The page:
The 12 days of Christmas: elephant carving day 12

Before you know it we have reached twelfth night and the completion of my charging elephant.

Reality of course is that it has actually taken me about 9 months of on and off work to complete.


The final finishing element has been the tusks. They are made from antler, sourced from a National Trust deer park, where they take the naturally shed antlers and sell them to a walking stick maker. I had the tips of a couple of the antler spurs, too small for use by the stick maker.










The 12 days of Christmas: elephant carving day 10

I am now at the finishing off stage.

It can take as long to finish off all those edges and surfaces as it takes to carve the elephant to this point.

Carving a solid 3 dimensional piece has its added difficulties. By definition, at some point you will be carving with, against, and across the grain. It is across the grain that needs the sharpest of chisels if a clean finish is to be achieved.

On my elephant the cross grain is at the rear and you can see where the grain has opened up where my chisel was not razor sharp. I had to resharpen the chisels and recut across this entire area to achieve the smooth finish I wanted.


The 12 days of Christmas: elephant carving day 7

Time to pay some attention to the rear end of my olifant. At this stage I am adding detail to the tail and general rear end.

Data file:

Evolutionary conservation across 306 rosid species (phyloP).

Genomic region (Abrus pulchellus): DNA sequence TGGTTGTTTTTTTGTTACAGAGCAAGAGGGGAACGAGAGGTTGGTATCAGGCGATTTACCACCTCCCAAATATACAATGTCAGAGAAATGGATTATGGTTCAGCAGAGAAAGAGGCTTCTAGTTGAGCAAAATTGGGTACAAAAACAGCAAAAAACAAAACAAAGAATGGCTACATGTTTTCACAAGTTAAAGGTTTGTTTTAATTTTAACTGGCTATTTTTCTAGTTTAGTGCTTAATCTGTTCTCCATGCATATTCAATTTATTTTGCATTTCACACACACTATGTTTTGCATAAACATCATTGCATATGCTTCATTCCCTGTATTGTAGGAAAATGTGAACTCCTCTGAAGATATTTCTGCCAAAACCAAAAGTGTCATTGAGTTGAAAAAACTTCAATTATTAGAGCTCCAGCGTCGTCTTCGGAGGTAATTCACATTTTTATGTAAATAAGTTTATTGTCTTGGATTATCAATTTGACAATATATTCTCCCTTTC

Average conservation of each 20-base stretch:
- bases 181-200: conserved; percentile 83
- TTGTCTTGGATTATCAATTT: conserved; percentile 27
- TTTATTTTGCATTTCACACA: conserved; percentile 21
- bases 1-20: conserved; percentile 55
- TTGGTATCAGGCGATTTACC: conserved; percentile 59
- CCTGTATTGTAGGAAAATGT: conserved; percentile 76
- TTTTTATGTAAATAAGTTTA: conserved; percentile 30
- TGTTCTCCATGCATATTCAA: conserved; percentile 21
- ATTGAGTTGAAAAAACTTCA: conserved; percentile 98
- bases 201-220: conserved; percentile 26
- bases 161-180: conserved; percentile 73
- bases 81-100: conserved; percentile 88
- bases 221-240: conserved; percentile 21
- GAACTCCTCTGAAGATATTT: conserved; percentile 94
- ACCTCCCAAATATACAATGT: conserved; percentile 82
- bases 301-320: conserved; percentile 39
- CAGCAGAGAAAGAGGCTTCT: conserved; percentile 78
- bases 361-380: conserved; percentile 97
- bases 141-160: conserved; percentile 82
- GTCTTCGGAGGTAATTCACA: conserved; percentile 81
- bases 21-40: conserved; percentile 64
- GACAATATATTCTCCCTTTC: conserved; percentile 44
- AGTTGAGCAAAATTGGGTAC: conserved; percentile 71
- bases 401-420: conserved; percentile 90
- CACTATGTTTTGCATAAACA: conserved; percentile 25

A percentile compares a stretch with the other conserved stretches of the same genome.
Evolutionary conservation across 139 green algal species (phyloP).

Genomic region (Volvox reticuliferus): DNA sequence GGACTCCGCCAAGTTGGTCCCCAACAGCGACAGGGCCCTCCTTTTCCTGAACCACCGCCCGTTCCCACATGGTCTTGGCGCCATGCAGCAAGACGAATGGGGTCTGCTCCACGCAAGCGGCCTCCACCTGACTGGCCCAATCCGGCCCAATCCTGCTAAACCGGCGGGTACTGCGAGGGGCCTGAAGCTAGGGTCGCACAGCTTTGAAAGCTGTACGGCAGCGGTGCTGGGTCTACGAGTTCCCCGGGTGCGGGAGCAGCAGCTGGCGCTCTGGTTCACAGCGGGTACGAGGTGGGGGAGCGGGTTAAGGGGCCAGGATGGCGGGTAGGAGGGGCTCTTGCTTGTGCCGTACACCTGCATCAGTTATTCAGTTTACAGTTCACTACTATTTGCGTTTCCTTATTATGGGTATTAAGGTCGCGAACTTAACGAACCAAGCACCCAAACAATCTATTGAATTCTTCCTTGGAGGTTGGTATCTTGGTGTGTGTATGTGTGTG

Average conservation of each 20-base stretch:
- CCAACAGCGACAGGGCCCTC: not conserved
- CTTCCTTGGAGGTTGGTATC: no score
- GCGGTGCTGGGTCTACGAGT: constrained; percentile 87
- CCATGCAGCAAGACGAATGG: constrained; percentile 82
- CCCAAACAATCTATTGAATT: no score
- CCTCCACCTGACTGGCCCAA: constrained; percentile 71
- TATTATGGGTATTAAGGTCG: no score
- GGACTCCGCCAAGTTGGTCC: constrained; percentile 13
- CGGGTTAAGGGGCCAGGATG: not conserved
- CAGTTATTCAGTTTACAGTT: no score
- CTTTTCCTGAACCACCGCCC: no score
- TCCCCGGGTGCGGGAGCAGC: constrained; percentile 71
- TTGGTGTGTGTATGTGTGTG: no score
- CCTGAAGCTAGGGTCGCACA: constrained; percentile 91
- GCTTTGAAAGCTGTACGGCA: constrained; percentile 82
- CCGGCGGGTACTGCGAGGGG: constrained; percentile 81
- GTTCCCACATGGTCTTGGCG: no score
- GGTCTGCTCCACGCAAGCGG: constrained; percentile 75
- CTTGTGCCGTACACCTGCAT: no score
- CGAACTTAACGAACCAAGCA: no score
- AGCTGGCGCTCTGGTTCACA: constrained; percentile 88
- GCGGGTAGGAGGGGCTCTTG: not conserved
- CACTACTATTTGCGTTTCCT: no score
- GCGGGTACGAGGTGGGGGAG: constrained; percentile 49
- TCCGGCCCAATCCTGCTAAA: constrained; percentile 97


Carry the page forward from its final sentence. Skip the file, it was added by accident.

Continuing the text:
In case anyone is wondering, this isn’t a spelling error, it is Africaans for elephant.

There is nothing like trying to copy an animal for gaining an understanding of its real shape. I used about 30 photographs from different angles to understand the true proportions of an elephant.

If you trued to sketch one from memory then trust me, you would be way out. Their legs are longer than you think, their heads smaller and their feet pads larger. Photographs, calipers and the ability to scale are vital tools and techniques.


The 12 days of Christmas: elephant carving day 5

With some carving work you need those odd boosts to the process to show that you are making progress. Here I have added the eyes. It is really way too early for this level of detail but I wanted to make sure that there was enough wood there and that the mouth, trunk, tusks etc were proportioned to the eyes.

Having said all of that I really just wanted to play with some detail.

It was also a waste of time because, as I added later body detail, it became obvious that the head was too large, and so the eyes had to go.